DAYTONA BEACH, Fla. -- Crew chief David Hyder has been given an indefinite leave of absence with pay from Michael Waltrip Racing on top of his indefinite suspension by NASCAR.
Ty Norris, the general manager of MWR, said Hyder will not be allowed at the shop until it is determined if he had anything to do with the foreign substance that was found in Waltrip's engine during pre-qualifying inspection for Sunday's Daytona 500.
NASCAR suspended Hyder and competition director Bobby Kennedy indefinitely. Hyder also was fined $100,000 and Waltrip was penalized 100 championship points.
A source close to the situation told ESPN.com on Wednesday that Hyder eventually will be fired.
'We just have to get to the bottom of it, and he's a huge part of it," Norris said of Hyder. "I talked to him Saturday night for an hour. We went through the step-by-step process trying to figure out at anytime where something might have gotten in [the fuel]."
Norris said Kennedy will remain an active part of the organization, but added that one other member of the traveling team has been given a leave of absence.
"NASCAR didn't ask," Norris said of the other employee that he would not identify. "We're probably going to change that this week. That was like a university sending somebody home instead of the NCAA."
Norris said Kennedy remains confused on why he was ejected from Daytona International Speedway.
"As it was explained to me, he's the director of competition and this has happened under your watch and you have to take partial responsibility until we find out who, what, where and why," Norris said.
Kennedy addressed all employees at MWR in Cornelius, N.C., on Friday about the repercussions of cheating.
Norris said he and Waltrip will address the entire organization on Monday to re-emphasize there is a zero tolerance policy on cheating.
"Lilly white, don't even think about it," Norris said. "The strongest message we know on all fronts is that we have a lot to gain by sticking together and a lot to lose by trying to circumvent anything.
"We'd rather do it straight up or not do it at all."
Waltrip spent three hours on Sunday morning at sponsor appearances. He and other members of the organization have a meeting with Toyota officials that was scheduled before the sanctions on Wednesday in California.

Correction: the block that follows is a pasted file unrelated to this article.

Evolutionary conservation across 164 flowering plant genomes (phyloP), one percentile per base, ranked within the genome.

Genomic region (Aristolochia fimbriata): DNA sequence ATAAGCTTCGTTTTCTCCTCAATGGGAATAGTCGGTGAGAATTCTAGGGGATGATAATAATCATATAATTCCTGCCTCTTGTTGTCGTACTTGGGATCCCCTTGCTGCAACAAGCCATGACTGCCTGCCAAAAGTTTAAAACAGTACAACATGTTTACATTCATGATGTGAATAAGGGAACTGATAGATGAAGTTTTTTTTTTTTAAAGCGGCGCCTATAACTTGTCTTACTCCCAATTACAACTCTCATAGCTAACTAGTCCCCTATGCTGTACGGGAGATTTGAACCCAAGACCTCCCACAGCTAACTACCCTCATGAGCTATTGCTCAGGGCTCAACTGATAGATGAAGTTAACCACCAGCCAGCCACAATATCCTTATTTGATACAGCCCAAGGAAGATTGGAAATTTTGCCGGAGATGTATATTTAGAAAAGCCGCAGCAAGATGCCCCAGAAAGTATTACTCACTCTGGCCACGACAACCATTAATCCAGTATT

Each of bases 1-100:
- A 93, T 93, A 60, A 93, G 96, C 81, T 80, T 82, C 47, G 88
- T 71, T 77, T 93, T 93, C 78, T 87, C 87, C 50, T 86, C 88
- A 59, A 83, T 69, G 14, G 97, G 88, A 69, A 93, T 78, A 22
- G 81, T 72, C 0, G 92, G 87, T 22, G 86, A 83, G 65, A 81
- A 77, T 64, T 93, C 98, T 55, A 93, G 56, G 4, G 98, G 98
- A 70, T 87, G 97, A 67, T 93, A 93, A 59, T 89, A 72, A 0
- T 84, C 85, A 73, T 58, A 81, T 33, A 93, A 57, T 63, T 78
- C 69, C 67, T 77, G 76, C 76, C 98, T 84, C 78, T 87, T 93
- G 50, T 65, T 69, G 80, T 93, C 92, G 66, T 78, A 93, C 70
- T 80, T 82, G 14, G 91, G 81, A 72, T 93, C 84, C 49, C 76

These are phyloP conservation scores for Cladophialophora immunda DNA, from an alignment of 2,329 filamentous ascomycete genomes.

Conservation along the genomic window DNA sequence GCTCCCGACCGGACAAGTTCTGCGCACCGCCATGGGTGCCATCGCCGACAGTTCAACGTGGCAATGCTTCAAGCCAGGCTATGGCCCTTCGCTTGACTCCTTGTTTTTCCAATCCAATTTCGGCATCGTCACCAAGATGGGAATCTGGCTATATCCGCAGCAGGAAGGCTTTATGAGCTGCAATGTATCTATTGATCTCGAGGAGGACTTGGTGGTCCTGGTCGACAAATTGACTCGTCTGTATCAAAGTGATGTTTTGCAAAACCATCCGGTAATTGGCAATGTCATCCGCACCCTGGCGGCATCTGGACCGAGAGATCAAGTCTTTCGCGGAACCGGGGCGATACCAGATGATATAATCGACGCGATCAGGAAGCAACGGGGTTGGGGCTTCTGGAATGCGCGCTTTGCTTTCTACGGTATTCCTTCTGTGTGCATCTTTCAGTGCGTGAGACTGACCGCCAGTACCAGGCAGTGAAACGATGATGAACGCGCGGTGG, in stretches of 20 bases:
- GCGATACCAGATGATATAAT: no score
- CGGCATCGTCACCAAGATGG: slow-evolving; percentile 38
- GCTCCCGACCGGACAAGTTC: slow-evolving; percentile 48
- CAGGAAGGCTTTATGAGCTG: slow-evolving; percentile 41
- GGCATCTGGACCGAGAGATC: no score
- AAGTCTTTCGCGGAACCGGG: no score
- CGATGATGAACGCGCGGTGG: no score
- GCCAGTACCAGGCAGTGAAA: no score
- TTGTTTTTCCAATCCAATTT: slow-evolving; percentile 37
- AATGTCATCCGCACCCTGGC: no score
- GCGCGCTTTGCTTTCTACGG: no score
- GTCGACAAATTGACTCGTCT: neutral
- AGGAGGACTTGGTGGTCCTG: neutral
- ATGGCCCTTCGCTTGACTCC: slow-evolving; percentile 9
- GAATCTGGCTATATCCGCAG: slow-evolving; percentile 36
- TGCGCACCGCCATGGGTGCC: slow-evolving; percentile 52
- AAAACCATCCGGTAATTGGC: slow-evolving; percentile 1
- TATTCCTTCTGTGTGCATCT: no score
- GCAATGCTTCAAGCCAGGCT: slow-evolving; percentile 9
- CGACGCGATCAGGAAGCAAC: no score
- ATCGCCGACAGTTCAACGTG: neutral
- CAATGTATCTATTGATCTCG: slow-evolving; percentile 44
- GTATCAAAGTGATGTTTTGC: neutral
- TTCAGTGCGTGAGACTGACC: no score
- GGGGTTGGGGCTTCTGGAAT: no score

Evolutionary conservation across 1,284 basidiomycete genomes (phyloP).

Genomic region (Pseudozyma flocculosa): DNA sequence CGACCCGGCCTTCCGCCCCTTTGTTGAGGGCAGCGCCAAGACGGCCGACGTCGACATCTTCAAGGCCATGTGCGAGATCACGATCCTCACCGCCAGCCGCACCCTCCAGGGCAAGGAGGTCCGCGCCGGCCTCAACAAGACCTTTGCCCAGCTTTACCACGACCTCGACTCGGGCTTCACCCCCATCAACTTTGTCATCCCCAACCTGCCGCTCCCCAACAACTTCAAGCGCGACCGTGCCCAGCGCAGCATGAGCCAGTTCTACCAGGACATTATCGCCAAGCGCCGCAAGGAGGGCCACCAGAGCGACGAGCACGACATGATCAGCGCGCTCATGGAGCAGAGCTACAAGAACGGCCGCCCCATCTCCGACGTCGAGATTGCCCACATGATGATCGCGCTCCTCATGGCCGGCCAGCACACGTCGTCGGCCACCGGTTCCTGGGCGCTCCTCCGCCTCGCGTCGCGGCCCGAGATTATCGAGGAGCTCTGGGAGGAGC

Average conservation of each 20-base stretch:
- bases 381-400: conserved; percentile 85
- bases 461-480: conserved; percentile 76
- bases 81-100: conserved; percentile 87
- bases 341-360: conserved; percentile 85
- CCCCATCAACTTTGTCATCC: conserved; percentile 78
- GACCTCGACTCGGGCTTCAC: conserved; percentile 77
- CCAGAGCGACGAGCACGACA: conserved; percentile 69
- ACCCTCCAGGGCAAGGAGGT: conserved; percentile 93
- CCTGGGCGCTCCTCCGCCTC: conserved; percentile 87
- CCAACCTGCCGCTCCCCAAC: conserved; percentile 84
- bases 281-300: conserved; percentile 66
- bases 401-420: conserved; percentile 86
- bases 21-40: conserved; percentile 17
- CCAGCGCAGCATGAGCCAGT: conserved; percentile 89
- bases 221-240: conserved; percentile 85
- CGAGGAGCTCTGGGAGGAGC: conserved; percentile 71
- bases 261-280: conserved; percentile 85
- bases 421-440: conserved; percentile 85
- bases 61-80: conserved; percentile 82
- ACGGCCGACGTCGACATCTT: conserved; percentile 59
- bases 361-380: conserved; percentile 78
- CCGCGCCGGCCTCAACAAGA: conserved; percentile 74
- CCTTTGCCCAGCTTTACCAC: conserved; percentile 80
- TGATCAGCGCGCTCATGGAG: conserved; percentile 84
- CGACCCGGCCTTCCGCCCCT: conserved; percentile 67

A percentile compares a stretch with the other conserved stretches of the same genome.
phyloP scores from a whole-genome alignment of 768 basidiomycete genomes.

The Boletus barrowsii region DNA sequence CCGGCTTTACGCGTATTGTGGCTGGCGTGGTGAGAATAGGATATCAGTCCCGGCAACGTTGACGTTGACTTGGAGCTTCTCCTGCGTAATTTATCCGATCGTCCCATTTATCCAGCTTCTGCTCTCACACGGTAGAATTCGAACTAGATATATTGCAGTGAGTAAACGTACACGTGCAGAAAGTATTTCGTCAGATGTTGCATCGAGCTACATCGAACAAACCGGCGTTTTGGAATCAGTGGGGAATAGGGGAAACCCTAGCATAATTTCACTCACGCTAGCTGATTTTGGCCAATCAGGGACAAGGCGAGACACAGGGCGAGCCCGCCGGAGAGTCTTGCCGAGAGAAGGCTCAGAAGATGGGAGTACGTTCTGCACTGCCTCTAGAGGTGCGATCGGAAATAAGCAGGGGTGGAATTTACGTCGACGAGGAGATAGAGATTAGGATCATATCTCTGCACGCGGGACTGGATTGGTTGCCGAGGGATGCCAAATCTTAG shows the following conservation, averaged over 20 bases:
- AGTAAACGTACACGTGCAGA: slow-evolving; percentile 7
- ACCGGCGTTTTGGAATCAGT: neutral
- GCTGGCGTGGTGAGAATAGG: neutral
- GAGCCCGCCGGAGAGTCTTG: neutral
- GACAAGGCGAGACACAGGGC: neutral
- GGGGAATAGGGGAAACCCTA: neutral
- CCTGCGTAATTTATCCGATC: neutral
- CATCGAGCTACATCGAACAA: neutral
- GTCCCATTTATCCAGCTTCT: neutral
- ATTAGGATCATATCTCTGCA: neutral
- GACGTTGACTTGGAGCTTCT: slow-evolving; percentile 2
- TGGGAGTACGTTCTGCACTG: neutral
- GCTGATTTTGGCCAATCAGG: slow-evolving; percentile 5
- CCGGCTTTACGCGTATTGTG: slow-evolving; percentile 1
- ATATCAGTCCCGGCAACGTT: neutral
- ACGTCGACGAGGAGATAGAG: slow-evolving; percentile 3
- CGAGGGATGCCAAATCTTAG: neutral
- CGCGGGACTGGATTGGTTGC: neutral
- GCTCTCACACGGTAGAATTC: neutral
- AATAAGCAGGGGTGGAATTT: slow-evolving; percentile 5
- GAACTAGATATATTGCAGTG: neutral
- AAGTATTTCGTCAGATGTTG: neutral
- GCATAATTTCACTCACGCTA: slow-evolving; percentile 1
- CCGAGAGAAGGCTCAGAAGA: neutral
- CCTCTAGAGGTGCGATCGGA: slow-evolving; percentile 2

Norris said none of the meetings have been easy.
"But when you're responsible for all of this you can't just take the good," he said. "You've got to take the bad. We have to be, as we are, confused and humble about the situation."
Norris said MWR continues to cooperate with NASCAR in the investigation to determine how the substance got into the engine.
"They've been through the engine, they've torn everything apart and sent it all back to the lab to see where the traces are," he said. "We thought for two days it was something wiped into the manifold and everyone ran around and said it was a Sterno substance.
"Then it was fuel related. Then it was in the fuel cell. Then it wasn't in the cell. Confusion continues to escalate."
NASCAR officials will not release the name of the substance, treating it as they would a failed drug test in which the name of the drug is not revealed.
"It's nobody's business what it is," said Robin Pemberton, NASCAR's vice president for competition. "The bottom line is it's a foreign substance in the intake manifold."
Norris said he knows what the substance does and that it likely was in the fuel.
"The question is what it is, how it got there and what all the other remnants are that showed up in the manifold," he said. "It's all speculation. Basically, we just don't know."
David Newton covers Nextel Cup for ESPN.com.